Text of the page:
The goal of this proposal is to establish the feasibility of human liver slice cultures for the study of xenobiotic metabolism. This new in vitro system has been extensively tested in our laboratory and others with tissue slices from other species and using other end points then xenobiotic metabolism. The novel aspect of this proposal is the application of this prior experience to human tissue and the thorough optimization of all connected parameters such that a powerful new tool, which will find its place in mechanistic human hepatotoxicity studies is made available to the scientific community. Since human tissues are not conveniently available at any time it is important to investigate storage modalities such as banking of cryopreserved slices under liquid nitrogen and cold preservation in special tissue preservation solutions at just above 0 degrees C. Our limited amount of preliminary information seems to indicate that cryopreservation and cold preservation of human tissue slices can be optimized such that metabolic activities of fresh tissue are retained. Through systematic evaluation of the relevant parameters in cryo and cold preservation such as optimal composition of solutions, freezing rate, cryoprotectants vitrification conditions, rewarming rates and their effect on the maintenance of xenobiotic metabolism by the human tissue much needed general knowledge on this new in vitro tool in biochemical pharmacology will emerge. The stability of xenobiotic metabolic pathways during culture of human liver and kidney slices at quasi physiological conditions will teach what can maximally be expected from this in vitro system. Since the focus of this proposal is integrated xenobiotic metabolism i.e. the tight coupling of phase I and II under the conditions of intermediary metabolic control of an intact cellular system we will not attempt at this time to determine amounts, maximal activities, rates of synthesis and degradation of individual enzymes, but will focus on complex metabolite patterns of a few standard xenobiotics and their shifting appearance as individual enzymes drop out or emerge during culture.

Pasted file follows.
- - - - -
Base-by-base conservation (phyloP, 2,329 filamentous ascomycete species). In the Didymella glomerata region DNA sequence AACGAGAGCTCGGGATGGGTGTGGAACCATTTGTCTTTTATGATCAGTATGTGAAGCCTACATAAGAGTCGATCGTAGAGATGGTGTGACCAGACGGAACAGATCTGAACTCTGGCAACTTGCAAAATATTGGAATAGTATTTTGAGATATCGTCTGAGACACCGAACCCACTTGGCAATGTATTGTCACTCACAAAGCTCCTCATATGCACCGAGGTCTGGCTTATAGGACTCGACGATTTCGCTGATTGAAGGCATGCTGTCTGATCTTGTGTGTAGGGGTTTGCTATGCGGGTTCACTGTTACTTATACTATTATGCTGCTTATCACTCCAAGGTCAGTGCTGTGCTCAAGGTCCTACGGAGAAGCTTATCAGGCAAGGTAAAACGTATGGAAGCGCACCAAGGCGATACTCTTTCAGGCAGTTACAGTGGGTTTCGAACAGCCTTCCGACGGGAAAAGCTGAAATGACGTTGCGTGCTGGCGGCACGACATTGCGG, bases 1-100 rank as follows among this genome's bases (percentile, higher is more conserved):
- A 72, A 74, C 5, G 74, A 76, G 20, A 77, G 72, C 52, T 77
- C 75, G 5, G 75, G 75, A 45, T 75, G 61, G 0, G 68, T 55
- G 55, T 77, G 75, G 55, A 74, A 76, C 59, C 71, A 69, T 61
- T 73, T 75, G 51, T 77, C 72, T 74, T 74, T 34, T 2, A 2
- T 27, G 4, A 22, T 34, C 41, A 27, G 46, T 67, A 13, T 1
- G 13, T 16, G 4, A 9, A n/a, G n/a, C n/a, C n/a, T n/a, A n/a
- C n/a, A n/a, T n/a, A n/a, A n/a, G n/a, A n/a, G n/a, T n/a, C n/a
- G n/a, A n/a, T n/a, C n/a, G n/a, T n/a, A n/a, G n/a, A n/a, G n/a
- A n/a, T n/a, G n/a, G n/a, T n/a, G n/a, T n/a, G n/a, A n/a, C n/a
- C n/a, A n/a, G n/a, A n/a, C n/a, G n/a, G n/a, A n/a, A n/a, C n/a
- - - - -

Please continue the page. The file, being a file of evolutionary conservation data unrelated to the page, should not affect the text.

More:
National Institute of Health (NIH)
National Institute of Environmental Health Sciences (NIEHS)
Research Project (R01)
Project #
Application #
Study Section
Pharmacology A Study Section (PHRA)
Project Start
Project End
Budget Start
Budget End
Support Year
Fiscal Year
Total Cost
Indirect Cost
University of Arizona
Schools of Medicine
United States
Zip Code
Fisher, R L; Hasal, S J; Sanuik, J T et al. (1996) Cold- and cryopreservation of dog liver and kidney slices. Cryobiology 33:163-71
Hoivik, D J; Fisher, R L; Brendel, K et al. (1996) Protein arylation precedes acetaminophen toxicity in a dynamic organ slice culture of mouse kidney. Fundam Appl Toxicol 34:99-104